Incompleteness doesn’t matter to the corporate media if the topic is guns. Besides, the reporter quickly filled in the holes with quotes from Sarah Burd-Sharpe, senior director of research at Everytown for Gun Safety.

“Roughly once every day in the United States, a child under the age of 18 gains access to a loaded gun and unintentionally shoots themself or someone else,” Burd-Sharpe told the newspaper. “But there is no such thing as an accidental shooting by a child – the onus to store guns securely and keep them out of reach of children is always on adults.”

Evidently, the fact that the CDC report didn’t make that conclusion didn’t matter to the newspaper reporter, his editors, or Everytown’s Burd-Sharpe. 


The CDC loves to waste millions of taxpayer dollars conducting anti-gun research, because their goal has always been to declare “gun violence” a public health crisis. They don’t care about other types of violence, which are more common. For the CDC, only “gun violence” constitutes a crisis, and they see themselves as being behind the curve, since the American Medical Association adopted a policy calling “gun violence” a public health crisis way back in 2016.  

As it stands now, the CDC is barred from using public funds to support or advocate for gun control. We need to zealously be on guard for any attempt to circumvent this restriction, because the CDC has proven that its research is biased and cannot be trusted.

Defensive gun usages aren’t an aberration. They are the very reason why many law-abiding Americans keep firearms in their homes. To completely ignore them for a study that purports to examine firearm storage behaviors says a lot about the validity of the research being produced and the bias of the researchers.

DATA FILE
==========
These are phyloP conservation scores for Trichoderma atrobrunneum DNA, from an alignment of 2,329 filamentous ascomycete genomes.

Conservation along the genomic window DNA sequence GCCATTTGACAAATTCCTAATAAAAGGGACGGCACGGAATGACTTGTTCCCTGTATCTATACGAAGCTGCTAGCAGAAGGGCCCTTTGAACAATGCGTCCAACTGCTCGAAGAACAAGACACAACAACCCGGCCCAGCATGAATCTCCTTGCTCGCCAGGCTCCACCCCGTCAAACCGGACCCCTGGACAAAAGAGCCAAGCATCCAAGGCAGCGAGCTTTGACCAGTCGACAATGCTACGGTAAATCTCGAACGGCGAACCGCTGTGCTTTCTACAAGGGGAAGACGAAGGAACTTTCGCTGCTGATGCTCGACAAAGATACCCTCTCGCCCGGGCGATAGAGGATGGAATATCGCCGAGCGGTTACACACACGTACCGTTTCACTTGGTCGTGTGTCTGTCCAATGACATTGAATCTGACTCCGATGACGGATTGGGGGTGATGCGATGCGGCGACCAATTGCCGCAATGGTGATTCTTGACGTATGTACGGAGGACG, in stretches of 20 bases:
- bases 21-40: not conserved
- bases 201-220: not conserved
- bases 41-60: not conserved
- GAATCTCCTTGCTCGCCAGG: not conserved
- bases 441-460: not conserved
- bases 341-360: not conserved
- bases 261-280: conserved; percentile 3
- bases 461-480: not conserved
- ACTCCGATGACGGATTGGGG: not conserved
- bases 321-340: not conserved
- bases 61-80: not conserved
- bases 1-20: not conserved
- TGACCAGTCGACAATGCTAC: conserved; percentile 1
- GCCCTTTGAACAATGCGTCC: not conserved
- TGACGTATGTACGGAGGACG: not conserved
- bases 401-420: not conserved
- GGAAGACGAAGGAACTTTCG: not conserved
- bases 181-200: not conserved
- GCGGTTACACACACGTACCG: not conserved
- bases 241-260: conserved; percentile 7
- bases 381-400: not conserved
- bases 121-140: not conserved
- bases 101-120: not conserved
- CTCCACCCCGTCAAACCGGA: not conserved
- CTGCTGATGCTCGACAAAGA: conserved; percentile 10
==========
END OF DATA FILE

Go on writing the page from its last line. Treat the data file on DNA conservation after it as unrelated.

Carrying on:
The Second Amendment Foundation’s Investigative Journalism Project wouldn’t be possible without you. Click here to make a tax deductible donation to support pro-gun stories like this.

This story is part of the Second Amendment Foundation’s Investigative Journalism Project and is published here with their permission.

6 Responses

  1. Did the report ask about children in the home? If not, then the conclusion relating to child safety is less than meaningless.
    Also love the fudging here: “in or around their home“. Did they define “around”? Does it count if my neighbors have guns?

  2. You’ve got to love twofold-plus magnitude confidence intervals, reported to three significant figures. “Police are looking for a male between 18.3 and 45.6 years of age…”

  3. How many of the “children” that were actually interviewed were gang bangers ? How many of those alleged firearms were legally acquired and possessed ? All interesting questions never addressed.

  4. Yup, without determining whether there are children present in a home this study is worthless.

  5. “As it stands now, the CDC is barred from using public funds to support or advocate for gun control.”
    Huh? Did I somehow miss the re-imposition of that restriction? How and when did our “minority party” manage that?

Leave a Reply

Your email address will not be published. Required fields are marked *